Specialist Service Standards for ORS
The Ministry’s Specialist Service Standards ensure that the specialists who work with students through the Ongoing Resourcing Scheme provide high quality services.
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All specialists working with children and young people receiving support through the Ongoing Resourcing Scheme (ORS) must meet the Ministry’s Specialist Service Standards.
- deliver high quality services to students in ORS
- understand school environments and work effectively in them
- have appropriate qualifications or professional registration and abide by their professional Code of Conduct.
All specialists must maintain standards through ongoing supervision and professional development.
The Ministry’s specialist service standards for ORS require the following:
- The public are able to get accurate information about the range of services and service providers.
- Specialists and providers welcome families and whānau and work with them as partners.
- The assessment of children and young people is used to plan programmes and guide educational decisions.
- Each child or young person has a record of the progress they are expected to make, and how they will be helped to achieve it.
- Individual programmes are carried out during a child or young person's regular daily activities.
- Individual programmes fit with the age of the child or young person, are motivating and have meaning for them.
- Programmes are regularly reviewed and changed when necessary.
- Transitions from early childhood to school, and from school to tertiary or work environments, are well planned, coordinated and carried out.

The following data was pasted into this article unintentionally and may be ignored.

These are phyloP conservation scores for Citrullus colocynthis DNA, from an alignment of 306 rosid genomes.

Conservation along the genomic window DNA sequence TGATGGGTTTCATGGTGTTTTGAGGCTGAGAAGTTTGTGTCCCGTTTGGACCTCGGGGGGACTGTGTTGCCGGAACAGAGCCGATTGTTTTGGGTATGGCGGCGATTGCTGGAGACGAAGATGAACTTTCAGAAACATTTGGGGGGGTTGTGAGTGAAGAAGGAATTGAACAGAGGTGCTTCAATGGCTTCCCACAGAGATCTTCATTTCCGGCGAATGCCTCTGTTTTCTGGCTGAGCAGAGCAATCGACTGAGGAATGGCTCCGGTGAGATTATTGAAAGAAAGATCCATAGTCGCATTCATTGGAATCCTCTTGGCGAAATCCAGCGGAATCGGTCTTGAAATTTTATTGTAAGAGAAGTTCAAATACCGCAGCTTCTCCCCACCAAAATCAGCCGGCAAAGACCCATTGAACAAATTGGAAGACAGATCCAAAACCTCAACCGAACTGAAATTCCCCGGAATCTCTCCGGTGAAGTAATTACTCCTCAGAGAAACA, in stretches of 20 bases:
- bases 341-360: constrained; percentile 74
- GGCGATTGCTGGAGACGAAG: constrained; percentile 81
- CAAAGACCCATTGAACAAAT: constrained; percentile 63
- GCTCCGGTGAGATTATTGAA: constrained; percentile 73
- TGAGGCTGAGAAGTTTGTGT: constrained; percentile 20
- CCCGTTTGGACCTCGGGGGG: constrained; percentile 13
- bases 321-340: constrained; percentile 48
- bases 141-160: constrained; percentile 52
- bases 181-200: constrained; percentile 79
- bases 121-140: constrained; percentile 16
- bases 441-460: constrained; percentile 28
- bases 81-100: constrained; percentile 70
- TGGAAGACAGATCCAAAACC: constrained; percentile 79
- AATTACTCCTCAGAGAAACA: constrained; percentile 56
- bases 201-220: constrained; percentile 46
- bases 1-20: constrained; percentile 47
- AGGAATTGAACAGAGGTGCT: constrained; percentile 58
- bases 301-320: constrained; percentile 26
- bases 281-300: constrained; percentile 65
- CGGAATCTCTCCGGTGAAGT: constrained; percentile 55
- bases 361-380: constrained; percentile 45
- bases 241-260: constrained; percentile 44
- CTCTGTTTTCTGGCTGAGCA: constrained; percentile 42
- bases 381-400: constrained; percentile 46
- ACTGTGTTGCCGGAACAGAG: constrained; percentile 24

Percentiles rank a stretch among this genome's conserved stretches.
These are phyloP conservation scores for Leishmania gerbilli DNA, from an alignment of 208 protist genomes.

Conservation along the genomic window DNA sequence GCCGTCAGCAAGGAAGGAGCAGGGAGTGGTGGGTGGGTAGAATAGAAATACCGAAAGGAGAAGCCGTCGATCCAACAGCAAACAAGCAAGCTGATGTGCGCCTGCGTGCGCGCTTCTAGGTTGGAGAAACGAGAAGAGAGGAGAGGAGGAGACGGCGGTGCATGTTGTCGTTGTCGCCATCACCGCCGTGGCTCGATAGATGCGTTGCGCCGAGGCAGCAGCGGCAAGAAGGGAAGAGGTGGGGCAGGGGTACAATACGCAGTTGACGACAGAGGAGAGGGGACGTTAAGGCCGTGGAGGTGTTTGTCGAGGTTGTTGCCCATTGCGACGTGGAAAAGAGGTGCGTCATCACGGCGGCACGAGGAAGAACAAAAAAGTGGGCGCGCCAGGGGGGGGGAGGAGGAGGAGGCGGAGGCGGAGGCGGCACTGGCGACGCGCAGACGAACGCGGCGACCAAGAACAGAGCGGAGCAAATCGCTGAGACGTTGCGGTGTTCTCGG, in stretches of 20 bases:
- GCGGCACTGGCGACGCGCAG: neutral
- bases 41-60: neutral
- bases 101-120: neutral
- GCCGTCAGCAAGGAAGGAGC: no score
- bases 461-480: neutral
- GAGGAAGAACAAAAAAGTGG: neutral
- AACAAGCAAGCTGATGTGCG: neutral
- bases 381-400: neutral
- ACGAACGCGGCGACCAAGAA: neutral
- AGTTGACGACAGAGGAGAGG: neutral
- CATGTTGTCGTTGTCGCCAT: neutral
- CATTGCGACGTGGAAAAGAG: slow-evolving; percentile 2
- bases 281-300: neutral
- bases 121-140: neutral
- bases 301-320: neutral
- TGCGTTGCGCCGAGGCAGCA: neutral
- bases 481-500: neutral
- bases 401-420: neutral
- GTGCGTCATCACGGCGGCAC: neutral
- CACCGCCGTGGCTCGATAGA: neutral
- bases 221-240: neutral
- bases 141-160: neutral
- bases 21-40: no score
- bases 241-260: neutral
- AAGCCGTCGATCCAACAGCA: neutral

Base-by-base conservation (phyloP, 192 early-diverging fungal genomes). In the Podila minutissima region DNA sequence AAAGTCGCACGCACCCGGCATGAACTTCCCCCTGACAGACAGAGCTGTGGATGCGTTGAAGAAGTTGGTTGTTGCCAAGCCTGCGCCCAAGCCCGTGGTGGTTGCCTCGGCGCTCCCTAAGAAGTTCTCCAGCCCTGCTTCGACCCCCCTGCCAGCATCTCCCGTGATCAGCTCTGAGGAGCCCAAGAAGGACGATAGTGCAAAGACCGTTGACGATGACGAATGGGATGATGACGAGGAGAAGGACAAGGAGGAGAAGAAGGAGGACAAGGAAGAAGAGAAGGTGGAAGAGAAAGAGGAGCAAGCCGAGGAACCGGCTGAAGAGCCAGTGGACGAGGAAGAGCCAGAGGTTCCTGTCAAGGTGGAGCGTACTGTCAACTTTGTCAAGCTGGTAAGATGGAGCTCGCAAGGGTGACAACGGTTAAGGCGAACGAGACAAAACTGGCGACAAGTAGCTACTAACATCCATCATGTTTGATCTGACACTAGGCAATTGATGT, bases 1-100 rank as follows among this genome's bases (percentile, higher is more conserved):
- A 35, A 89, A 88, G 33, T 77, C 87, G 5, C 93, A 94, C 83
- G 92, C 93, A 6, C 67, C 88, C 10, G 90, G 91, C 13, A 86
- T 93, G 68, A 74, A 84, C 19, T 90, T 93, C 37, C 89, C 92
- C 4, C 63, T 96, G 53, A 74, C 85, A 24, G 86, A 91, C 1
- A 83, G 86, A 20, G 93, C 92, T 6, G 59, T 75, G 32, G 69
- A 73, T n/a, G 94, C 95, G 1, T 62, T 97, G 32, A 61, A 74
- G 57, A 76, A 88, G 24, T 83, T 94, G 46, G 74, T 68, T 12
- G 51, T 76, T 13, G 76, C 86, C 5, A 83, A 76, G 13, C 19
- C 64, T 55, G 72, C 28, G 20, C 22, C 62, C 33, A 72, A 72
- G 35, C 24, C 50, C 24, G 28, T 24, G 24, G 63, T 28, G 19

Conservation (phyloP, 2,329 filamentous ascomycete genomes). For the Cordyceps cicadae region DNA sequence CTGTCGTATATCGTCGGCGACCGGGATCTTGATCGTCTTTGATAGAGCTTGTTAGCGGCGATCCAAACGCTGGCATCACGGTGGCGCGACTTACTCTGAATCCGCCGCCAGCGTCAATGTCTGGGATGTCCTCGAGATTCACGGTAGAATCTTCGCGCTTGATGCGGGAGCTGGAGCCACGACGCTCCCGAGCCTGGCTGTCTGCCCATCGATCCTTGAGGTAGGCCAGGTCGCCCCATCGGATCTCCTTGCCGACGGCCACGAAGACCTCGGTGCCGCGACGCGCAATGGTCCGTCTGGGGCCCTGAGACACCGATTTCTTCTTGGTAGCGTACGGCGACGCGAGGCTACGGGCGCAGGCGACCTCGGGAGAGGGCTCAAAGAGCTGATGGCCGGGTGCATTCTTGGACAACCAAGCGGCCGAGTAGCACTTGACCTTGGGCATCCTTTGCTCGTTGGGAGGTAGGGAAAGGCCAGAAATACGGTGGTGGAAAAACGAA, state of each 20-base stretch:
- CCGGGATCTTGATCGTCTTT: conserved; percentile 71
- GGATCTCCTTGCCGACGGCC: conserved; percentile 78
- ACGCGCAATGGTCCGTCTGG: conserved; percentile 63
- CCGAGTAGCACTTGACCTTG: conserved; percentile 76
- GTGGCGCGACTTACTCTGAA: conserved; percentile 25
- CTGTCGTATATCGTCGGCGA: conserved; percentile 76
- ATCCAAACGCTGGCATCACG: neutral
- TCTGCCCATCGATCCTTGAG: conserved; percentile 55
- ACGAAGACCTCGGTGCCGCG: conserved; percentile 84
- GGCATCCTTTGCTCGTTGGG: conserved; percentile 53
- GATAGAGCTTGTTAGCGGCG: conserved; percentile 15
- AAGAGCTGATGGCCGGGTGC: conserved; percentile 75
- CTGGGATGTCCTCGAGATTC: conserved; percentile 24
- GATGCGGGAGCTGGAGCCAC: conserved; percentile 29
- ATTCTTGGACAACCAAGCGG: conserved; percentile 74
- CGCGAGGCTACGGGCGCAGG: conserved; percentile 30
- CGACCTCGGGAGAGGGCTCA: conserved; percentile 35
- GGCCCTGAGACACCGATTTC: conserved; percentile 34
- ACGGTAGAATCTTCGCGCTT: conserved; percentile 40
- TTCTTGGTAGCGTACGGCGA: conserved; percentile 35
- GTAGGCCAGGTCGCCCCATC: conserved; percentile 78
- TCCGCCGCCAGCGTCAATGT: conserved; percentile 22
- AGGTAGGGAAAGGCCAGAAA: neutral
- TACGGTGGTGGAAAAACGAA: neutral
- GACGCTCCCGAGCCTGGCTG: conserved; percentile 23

- Families and whānau participate fully in the completion or closure of programmes. This includes them giving feedback to specialists.
- Specialists record and take note of feedback and use it to make changes to their practice.
Specialists will use effective strategies
Using effective strategies means that specilaists will:
- provide more support to students with greater needs
- adjust levels of service when student's needs change - for example, more support during transitions
- have direct contact with students at school
- plan interventions for typical education settings - for example, classroom, small groups, playground rather than withdrawal settings
- help students learn new skills during day-to-day education activities and routines
- ensure equipment for students - for example augmentative communication devices, wheelchairs, Braille machines as appropriate for their needs, available when required and maintained on a regular basis
- keep thorough records on a frequent basis about student achievement, learning styles and programme implementation.
Specialists will use effective interactions
Using effective interactions means that specialists will:
- help students take normal risks appropriate to their ages while keeping safe
- give students opportunities to make choices and have input to their programme
- recognise the message communicated by challenging behaviour and help a student to learn and practise appropriate behaviours
- prepare students in advance for each task and change in activity through planning, explanations and/or the use of non-verbal cues (for example, visual schedules)
- position students physically according to their individual needs.
Specialists will use effective communication with schools and family and whānau
Using effective communication means that specialists will:
- communicate regularly with home and school about all aspects of the specialist's involvement with the student
- provide information to follow up face-to-face discussions.
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